Microsoft created a lot of uncertainty when it began showing Windows 8's distinctly different interfaces -- the older "desktop" style and the new touch-based Metro interface.
If that isn't confusing enough, we now have "Office 15" on the way. The big unknown is how Office 15 will work on ARM machines, which requires Intel-based code to be rewritten.
The latest stance is that Office will run in the desktop mode. The company has yet to commit to a Metro port on ARM chips.
To keep touch fans satisfied, Microsoft is now talking about adding some touch tweaks including a special touch mode. Right now that mode doesn't appear to be operational on current Office 15 test versions.
My view is Microsoft should come as clean as it possibly can on these issues. If you're like Apple and you don't talk about anything 'til it ships, that's fine. But if you are like Microsoft and have already been spilling the beans, you might as well pour out the whole jar.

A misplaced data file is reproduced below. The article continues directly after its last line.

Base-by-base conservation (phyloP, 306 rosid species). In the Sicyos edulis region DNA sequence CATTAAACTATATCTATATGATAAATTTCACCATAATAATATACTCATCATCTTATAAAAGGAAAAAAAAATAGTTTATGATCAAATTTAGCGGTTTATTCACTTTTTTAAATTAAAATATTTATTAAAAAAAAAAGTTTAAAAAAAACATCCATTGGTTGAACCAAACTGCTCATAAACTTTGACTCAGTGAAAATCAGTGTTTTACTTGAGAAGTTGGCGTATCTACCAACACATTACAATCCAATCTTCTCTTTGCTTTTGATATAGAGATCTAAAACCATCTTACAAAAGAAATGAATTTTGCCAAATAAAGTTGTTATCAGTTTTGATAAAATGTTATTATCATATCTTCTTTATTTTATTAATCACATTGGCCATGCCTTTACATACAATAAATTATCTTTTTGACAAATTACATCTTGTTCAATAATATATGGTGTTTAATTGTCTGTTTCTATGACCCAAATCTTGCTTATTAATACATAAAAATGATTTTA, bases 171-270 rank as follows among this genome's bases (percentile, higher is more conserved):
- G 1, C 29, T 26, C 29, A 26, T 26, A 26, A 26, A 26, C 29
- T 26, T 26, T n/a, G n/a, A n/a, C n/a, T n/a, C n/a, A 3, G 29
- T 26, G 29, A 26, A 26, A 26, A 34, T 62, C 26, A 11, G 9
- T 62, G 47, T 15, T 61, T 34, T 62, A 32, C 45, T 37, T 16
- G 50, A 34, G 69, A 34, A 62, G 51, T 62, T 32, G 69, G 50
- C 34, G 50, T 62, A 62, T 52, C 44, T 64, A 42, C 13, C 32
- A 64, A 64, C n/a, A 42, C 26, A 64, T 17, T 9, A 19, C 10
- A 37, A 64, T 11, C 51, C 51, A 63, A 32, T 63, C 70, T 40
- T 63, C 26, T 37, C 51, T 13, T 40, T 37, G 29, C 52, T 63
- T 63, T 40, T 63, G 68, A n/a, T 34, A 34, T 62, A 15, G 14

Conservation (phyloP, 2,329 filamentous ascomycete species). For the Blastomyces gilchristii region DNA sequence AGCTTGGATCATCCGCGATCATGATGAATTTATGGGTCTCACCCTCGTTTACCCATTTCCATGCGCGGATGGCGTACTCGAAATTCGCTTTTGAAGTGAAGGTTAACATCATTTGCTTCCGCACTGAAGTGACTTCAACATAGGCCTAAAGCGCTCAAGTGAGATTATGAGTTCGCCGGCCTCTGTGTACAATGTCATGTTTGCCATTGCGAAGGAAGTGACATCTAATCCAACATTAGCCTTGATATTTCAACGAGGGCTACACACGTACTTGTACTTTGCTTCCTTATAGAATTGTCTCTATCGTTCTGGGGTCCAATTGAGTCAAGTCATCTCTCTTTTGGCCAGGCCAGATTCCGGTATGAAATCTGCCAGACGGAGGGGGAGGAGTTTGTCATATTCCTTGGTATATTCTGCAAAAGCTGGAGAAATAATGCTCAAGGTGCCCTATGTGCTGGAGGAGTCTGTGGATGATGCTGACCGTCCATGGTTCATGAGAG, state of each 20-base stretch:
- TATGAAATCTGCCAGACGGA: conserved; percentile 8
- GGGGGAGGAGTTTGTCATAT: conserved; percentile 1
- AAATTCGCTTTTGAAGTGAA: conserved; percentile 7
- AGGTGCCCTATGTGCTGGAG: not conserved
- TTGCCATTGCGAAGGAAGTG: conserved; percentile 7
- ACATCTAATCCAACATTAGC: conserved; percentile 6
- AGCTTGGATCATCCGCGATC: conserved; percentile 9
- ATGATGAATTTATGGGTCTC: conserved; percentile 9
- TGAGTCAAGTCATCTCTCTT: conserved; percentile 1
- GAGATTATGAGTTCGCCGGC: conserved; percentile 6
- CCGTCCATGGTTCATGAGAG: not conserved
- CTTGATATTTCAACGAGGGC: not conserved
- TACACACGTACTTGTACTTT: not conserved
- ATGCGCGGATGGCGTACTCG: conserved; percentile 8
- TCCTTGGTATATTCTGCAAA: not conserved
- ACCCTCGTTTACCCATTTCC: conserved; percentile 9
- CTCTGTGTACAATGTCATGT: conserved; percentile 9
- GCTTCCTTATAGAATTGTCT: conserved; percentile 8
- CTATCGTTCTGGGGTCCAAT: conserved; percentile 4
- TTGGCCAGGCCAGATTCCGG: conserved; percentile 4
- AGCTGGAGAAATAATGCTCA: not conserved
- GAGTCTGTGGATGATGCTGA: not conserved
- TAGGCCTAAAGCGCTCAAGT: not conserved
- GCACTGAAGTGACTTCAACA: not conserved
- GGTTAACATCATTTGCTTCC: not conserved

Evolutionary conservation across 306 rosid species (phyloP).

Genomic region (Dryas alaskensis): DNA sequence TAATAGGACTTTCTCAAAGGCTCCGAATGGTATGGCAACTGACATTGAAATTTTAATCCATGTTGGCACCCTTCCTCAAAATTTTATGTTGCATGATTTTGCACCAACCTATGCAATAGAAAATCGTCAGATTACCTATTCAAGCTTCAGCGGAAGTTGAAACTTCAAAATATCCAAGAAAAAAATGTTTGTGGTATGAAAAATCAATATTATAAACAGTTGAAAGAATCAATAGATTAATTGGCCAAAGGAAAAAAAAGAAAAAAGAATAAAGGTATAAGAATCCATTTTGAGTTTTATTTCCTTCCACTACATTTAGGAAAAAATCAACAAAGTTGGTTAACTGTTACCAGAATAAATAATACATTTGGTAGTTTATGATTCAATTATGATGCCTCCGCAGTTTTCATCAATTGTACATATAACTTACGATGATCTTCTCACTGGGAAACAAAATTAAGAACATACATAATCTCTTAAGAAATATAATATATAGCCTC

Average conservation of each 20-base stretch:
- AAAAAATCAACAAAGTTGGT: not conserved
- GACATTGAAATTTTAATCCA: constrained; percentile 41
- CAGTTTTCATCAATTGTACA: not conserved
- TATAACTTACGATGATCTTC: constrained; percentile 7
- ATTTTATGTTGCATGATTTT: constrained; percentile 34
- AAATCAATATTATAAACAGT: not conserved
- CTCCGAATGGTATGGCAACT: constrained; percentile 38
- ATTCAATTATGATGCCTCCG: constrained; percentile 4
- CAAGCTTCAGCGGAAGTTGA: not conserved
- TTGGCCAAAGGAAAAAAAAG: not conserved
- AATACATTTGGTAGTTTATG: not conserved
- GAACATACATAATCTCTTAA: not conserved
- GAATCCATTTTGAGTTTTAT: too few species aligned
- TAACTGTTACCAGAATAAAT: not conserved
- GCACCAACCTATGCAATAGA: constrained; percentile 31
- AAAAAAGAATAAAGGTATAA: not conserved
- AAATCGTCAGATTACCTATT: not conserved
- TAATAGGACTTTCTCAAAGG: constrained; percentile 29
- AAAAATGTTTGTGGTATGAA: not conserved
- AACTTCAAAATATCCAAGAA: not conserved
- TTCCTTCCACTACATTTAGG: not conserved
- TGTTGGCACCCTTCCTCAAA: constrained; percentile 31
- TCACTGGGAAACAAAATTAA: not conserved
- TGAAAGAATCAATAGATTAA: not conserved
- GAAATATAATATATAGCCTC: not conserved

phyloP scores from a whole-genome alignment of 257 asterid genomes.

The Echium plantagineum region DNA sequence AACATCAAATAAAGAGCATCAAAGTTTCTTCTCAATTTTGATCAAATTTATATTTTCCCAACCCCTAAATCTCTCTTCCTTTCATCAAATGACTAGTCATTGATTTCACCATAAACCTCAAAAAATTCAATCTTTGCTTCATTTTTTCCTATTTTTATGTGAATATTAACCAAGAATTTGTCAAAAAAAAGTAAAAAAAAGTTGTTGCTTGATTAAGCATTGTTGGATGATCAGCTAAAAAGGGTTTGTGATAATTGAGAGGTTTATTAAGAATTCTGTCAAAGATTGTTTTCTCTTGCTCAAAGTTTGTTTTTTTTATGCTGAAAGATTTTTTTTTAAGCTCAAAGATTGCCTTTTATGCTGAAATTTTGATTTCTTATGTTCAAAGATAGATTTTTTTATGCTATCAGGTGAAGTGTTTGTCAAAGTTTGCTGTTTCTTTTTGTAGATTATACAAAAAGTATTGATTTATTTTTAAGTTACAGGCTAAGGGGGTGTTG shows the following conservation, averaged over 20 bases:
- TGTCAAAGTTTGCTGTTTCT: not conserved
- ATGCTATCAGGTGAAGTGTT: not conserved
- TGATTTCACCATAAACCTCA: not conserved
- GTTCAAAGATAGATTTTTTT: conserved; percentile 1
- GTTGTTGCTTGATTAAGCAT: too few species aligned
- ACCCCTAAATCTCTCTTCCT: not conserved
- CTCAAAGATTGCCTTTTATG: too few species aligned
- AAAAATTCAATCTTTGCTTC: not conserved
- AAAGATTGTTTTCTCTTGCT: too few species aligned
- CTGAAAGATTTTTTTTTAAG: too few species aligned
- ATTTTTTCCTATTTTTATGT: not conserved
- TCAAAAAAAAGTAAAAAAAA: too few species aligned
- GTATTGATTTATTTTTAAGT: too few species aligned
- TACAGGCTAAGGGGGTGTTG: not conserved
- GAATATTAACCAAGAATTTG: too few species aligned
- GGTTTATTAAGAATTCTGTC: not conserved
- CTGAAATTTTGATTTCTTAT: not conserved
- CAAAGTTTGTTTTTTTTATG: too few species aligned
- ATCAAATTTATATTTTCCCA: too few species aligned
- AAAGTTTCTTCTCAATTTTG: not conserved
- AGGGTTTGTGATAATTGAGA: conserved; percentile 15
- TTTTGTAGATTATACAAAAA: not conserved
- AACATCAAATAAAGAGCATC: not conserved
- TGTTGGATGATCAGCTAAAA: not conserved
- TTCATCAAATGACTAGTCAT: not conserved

How do you feel about how Microsoft discloses upcoming products? Sound advice always welcome at [email protected]
Posted by Doug Barney on 02/27/2012 at 1:19 PM
IT professionals overseeing operations in organizations increasingly will need developer expertise associated with cloud services as well, according to an IDC study, announced on Monday.
Microsoft was ordered to pay $20 million and take measures to assure child privacy under the terms of the Children's Online Privacy Protection Act (COPPA), per a Monday U.S. Federal Trade Commission (FTC) announcement.
Microsoft 365 services, including Exchange Online and the Outlook on the Web App, were disrupted on Monday, June 5 due to a problematic Microsoft service update.
Microsoft is ending support for Cortana -- the company's voice-activated virtual assistant -- in Windows 10 and 11.
Here's how to set up your own developer account (no, you don't need to be a developer to take advantage of it).
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